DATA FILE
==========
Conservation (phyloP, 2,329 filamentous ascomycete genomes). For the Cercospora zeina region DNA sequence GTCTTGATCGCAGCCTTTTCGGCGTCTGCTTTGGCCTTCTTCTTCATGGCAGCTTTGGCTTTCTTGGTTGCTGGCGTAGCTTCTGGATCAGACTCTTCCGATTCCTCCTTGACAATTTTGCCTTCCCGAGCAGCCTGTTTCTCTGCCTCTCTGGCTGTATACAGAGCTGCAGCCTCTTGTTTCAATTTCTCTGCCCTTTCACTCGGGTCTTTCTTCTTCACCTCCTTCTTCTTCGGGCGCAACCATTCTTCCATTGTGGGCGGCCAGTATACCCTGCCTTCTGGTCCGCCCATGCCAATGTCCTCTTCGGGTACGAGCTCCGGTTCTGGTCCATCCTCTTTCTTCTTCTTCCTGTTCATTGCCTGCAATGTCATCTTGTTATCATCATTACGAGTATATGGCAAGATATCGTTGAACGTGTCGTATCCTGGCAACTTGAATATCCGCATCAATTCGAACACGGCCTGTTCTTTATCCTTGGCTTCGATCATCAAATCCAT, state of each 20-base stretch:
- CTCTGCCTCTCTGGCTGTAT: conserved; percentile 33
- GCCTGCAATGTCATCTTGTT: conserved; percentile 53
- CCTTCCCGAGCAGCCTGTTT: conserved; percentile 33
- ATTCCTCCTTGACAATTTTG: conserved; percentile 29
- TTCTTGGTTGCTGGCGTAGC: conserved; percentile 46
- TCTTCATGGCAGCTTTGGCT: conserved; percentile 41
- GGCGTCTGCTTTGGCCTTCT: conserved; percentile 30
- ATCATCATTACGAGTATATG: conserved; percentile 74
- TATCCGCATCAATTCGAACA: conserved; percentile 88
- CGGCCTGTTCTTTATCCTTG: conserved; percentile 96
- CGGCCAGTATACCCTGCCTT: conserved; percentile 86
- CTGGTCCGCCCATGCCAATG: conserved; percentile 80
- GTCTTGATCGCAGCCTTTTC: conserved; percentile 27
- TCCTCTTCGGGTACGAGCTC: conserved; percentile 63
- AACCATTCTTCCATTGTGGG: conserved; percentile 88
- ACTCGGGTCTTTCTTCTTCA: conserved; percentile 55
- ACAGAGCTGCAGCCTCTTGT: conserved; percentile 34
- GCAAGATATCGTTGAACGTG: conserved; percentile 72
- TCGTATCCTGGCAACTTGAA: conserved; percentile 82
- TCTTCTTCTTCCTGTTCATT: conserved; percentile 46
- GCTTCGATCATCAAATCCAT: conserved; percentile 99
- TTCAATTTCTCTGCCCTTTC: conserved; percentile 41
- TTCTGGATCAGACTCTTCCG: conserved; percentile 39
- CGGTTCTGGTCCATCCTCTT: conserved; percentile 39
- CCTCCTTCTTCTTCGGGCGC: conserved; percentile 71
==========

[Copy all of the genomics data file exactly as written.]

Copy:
Conservation (phyloP, 2,329 filamentous ascomycete genomes). For the Cercospora zeina region DNA sequence GTCTTGATCGCAGCCTTTTCGGCGTCTGCTTTGGCCTTCTTCTTCATGGCAGCTTTGGCTTTCTTGGTTGCTGGCGTAGCTTCTGGATCAGACTCTTCCGATTCCTCCTTGACAATTTTGCCTTCCCGAGCAGCCTGTTTCTCTGCCTCTCTGGCTGTATACAGAGCTGCAGCCTCTTGTTTCAATTTCTCTGCCCTTTCACTCGGGTCTTTCTTCTTCACCTCCTTCTTCTTCGGGCGCAACCATTCTTCCATTGTGGGCGGCCAGTATACCCTGCCTTCTGGTCCGCCCATGCCAATGTCCTCTTCGGGTACGAGCTCCGGTTCTGGTCCATCCTCTTTCTTCTTCTTCCTGTTCATTGCCTGCAATGTCATCTTGTTATCATCATTACGAGTATATGGCAAGATATCGTTGAACGTGTCGTATCCTGGCAACTTGAATATCCGCATCAATTCGAACACGGCCTGTTCTTTATCCTTGGCTTCGATCATCAAATCCAT, state of each 20-base stretch:
- CTCTGCCTCTCTGGCTGTAT: conserved; percentile 33
- GCCTGCAATGTCATCTTGTT: conserved; percentile 53
- CCTTCCCGAGCAGCCTGTTT: conserved; percentile 33
- ATTCCTCCTTGACAATTTTG: conserved; percentile 29
- TTCTTGGTTGCTGGCGTAGC: conserved; percentile 46
- TCTTCATGGCAGCTTTGGCT: conserved; percentile 41
- GGCGTCTGCTTTGGCCTTCT: conserved; percentile 30
- ATCATCATTACGAGTATATG: conserved; percentile 74
- TATCCGCATCAATTCGAACA: conserved; percentile 88
- CGGCCTGTTCTTTATCCTTG: conserved; percentile 96
- CGGCCAGTATACCCTGCCTT: conserved; percentile 86
- CTGGTCCGCCCATGCCAATG: conserved; percentile 80
- GTCTTGATCGCAGCCTTTTC: conserved; percentile 27
- TCCTCTTCGGGTACGAGCTC: conserved; percentile 63
- AACCATTCTTCCATTGTGGG: conserved; percentile 88
- ACTCGGGTCTTTCTTCTTCA: conserved; percentile 55
- ACAGAGCTGCAGCCTCTTGT: conserved; percentile 34
- GCAAGATATCGTTGAACGTG: conserved; percentile 72
- TCGTATCCTGGCAACTTGAA: conserved; percentile 82
- TCTTCTTCTTCCTGTTCATT: conserved; percentile 46
- GCTTCGATCATCAAATCCAT: conserved; percentile 99
- TTCAATTTCTCTGCCCTTTC: conserved; percentile 41
- TTCTGGATCAGACTCTTCCG: conserved; percentile 39
- CGGTTCTGGTCCATCCTCTT: conserved; percentile 39
- CCTCCTTCTTCTTCGGGCGC: conserved; percentile 71